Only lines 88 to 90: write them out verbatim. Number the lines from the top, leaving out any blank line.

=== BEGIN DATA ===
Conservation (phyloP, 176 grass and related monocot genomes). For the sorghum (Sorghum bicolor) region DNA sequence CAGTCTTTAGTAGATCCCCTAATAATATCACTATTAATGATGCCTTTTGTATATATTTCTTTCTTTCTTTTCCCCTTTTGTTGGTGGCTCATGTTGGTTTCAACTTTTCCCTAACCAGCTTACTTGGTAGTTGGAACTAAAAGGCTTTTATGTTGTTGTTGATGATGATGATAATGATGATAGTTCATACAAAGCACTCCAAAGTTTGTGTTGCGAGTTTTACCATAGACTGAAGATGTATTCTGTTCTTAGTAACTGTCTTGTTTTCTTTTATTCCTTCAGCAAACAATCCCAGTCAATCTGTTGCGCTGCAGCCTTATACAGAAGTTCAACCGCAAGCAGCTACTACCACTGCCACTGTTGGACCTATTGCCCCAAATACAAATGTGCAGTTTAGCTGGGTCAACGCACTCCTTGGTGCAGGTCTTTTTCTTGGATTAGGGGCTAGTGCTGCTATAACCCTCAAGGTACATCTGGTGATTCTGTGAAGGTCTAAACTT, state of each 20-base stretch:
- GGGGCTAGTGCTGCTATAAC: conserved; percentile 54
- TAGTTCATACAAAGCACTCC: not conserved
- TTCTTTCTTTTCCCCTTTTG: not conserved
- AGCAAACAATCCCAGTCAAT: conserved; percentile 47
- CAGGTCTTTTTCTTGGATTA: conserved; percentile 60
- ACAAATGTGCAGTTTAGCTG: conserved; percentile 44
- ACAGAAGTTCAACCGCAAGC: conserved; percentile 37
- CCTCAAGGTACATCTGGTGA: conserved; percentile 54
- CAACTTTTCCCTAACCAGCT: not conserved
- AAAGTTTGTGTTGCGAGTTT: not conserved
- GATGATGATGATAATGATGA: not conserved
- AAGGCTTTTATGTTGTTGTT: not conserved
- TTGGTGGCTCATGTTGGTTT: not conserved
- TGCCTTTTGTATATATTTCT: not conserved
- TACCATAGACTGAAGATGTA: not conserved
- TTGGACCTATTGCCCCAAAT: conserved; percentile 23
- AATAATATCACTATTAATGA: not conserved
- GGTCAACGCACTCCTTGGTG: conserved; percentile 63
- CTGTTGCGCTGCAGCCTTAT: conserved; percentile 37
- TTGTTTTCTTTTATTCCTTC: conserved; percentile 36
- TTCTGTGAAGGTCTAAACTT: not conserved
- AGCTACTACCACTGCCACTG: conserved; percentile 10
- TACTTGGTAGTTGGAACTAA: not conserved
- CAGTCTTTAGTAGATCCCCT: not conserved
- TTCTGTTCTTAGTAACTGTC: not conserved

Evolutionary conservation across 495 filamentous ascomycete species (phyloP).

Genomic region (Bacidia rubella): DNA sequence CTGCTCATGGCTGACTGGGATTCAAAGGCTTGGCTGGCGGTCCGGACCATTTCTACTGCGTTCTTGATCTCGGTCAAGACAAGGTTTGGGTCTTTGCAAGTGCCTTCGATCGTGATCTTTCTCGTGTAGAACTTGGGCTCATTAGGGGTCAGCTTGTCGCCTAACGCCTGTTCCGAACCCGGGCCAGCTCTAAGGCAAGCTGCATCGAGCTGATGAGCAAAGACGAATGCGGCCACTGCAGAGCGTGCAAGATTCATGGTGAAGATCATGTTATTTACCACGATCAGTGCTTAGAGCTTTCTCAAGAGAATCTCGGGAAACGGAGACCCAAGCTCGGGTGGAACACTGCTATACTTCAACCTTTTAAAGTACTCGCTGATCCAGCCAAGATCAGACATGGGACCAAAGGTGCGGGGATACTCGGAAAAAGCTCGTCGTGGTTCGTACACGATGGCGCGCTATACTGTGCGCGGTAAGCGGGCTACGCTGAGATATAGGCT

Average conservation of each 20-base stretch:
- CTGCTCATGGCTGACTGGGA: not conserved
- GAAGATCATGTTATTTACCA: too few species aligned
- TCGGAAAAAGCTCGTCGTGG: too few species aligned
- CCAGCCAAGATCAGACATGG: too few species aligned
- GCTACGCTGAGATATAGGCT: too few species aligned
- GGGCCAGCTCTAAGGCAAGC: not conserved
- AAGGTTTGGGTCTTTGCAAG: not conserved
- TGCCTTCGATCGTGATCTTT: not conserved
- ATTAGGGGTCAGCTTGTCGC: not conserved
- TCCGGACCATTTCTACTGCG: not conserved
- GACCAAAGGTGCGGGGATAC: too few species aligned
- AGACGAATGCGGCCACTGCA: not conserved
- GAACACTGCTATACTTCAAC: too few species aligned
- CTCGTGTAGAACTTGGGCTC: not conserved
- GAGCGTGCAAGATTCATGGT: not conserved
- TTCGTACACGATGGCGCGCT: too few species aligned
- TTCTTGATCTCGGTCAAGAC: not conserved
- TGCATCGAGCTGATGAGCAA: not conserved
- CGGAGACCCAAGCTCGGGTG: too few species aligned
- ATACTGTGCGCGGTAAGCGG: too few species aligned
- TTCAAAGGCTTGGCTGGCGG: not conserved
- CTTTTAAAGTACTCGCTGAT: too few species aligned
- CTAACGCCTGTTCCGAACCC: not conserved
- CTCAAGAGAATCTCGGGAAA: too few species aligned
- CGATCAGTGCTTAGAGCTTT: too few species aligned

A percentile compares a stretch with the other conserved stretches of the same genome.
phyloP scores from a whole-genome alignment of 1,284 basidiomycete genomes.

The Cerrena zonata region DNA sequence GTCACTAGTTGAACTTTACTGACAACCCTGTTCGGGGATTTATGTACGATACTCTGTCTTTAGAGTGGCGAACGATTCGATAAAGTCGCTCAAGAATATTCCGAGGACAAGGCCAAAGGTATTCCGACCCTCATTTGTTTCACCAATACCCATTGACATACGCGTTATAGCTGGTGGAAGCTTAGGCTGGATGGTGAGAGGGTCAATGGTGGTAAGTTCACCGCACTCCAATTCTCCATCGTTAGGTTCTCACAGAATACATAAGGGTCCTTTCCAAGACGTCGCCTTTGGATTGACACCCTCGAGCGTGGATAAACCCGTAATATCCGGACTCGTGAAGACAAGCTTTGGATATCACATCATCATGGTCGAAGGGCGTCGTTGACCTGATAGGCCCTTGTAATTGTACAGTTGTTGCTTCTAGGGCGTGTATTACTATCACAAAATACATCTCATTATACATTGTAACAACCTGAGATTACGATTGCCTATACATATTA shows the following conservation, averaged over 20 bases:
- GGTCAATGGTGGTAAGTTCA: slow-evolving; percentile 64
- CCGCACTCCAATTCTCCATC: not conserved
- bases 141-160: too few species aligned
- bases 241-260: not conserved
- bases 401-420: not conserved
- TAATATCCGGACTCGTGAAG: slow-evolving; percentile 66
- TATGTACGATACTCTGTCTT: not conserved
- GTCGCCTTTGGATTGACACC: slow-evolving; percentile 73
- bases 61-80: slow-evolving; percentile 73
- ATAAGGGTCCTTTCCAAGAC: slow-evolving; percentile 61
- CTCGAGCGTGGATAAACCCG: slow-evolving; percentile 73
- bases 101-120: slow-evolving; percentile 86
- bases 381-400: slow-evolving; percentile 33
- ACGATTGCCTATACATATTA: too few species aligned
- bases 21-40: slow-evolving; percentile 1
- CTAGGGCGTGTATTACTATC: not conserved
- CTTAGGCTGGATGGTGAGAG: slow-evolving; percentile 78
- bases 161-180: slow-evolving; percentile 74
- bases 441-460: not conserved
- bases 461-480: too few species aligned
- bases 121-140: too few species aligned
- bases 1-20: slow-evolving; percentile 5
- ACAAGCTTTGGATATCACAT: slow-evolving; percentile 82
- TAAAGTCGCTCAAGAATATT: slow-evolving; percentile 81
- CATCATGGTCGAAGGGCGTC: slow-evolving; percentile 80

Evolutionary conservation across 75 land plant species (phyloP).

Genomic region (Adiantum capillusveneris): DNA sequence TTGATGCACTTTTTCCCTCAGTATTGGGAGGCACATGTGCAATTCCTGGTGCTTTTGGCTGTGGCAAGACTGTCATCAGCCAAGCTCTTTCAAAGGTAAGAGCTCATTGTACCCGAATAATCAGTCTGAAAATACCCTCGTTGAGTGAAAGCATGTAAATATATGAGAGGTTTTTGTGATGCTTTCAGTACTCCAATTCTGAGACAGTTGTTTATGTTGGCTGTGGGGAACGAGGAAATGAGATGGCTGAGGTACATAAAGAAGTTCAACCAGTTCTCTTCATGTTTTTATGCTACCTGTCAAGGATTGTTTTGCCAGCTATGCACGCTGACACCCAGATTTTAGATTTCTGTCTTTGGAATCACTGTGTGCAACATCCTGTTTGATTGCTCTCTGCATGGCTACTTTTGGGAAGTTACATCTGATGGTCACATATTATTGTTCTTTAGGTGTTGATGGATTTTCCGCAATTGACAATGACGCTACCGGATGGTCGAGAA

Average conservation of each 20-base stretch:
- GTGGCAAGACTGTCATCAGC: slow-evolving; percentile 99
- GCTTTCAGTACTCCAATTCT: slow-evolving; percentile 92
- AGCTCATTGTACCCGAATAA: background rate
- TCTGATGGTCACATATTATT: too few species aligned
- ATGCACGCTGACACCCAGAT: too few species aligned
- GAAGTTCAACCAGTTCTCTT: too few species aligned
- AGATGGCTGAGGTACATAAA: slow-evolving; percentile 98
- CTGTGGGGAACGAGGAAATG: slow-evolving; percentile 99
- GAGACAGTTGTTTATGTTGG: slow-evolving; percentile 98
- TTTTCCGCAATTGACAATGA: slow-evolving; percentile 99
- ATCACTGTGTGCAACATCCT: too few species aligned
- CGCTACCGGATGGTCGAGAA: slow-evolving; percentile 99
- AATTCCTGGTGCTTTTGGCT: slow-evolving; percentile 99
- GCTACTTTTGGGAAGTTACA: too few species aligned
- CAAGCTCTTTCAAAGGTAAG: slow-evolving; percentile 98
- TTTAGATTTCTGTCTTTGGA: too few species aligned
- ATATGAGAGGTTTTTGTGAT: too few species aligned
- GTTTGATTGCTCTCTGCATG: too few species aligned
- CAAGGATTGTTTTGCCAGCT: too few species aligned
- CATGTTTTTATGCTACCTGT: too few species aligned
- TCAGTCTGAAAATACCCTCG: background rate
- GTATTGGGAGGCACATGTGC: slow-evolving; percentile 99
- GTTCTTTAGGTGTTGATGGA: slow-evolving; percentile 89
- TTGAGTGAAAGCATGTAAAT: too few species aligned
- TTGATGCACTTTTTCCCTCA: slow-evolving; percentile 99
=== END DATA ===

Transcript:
- AGCTCATTGTACCCGAATAA: background rate
- TCTGATGGTCACATATTATT: too few species aligned
- ATGCACGCTGACACCCAGAT: too few species aligned